Starhopper flight
SpaceX's Starhopper prototype vehicle lifts off on its first free flight July 25 from South Texas. Credit: SpaceX

WASHINGTON — SpaceX performed a first, brief flight of a prototype of its next-generation launch system July 25 as the company makes plans for more ambitious tests.

The prototype vehicle, named Starhopper, fired its single Raptor engine and lifted off its pad at SpaceX’s South Texas test facility near Brownsville, Texas, around 11:45 p.m. Eastern. Nighttime conditions, along with a large plume created by the engine, made it difficult to see the vehicle, but it appeared to rise several meters off the ground and remain airborne for 10 to 15 seconds before touching back down on the same pad.

Musk, in a tweet immediately after the flight, declared the flight “successful,” and later posted videos of the flight, including one from a drone. Neither he nor SpaceX released additional information about the flight, including details about the performance of the vehicle versus expectations.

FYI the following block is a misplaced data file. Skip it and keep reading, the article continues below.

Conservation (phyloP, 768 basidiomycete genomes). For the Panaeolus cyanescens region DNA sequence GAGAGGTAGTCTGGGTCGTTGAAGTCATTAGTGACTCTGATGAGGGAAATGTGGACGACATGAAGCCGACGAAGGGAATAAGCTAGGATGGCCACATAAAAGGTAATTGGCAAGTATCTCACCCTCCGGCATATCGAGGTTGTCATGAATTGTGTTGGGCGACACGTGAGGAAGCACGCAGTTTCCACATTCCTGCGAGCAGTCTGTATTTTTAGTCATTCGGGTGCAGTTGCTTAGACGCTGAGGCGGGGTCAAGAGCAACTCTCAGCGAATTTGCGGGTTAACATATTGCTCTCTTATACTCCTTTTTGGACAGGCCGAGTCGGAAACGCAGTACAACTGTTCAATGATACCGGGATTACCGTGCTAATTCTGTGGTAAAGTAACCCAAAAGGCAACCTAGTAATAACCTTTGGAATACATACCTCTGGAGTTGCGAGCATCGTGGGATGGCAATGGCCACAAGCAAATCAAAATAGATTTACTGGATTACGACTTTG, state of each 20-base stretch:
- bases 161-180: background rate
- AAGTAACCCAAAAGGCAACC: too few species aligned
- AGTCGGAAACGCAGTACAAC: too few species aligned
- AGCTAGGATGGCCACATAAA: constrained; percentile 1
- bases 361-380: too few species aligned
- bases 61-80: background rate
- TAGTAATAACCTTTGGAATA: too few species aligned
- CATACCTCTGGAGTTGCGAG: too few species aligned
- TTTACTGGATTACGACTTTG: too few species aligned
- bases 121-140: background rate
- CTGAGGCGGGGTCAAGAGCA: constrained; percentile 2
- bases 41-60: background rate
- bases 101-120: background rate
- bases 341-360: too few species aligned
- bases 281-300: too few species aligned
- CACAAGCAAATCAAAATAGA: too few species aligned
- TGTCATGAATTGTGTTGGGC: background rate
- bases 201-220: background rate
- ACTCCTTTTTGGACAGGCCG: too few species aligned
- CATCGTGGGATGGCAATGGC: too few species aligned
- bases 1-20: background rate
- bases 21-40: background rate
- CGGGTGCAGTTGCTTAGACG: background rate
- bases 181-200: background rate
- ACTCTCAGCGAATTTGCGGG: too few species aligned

SpaceX attempted the free flight one day earlier, but aborted it shortly after engine ignition and before the vehicle left the ground. Musk later tweeted that the chamber pressure in the Raptor engine was too high because the methane and liquid oxygen propellants flowing into it were colder than expected. SpaceX did webcast that earlier attempted test, but not the successful flight the next day.

Starhopper is an initial prototype of the company’s Starship next-generation reusable launch system. In addition to Starhopper, intended for low-altitude test flights, the company is building “Mark 1” prototypes of Starship both at its South Texas facility as well as in Cocoa, Florida. Those prototypes will start flying as soon as two to three months from now, Musk said July 19, with the potential for orbital test flights a few months after that.

Details about the development of Starship and its Super Heavy booster have come out in a piecemeal fashion in recent weeks, primarily in tweets by Musk, often responding to questions from others. Musk has stated he will provide some kind of update about Starship development once Starhopper starts flying, but hasn’t provided a specific date or the forum where he’ll provide that news.

Testing of Starhopper, meanwhile, will continue, with higher flights in the near future. “200m hop in a week or two,” Musk tweeted after this test.

Jeff Foust writes about space policy, commercial space, and related topics for SpaceNews. He earned a Ph.D. in planetary sciences from the Massachusetts Institute of Technology and a bachelor’s degree with honors in geophysics and planetary science...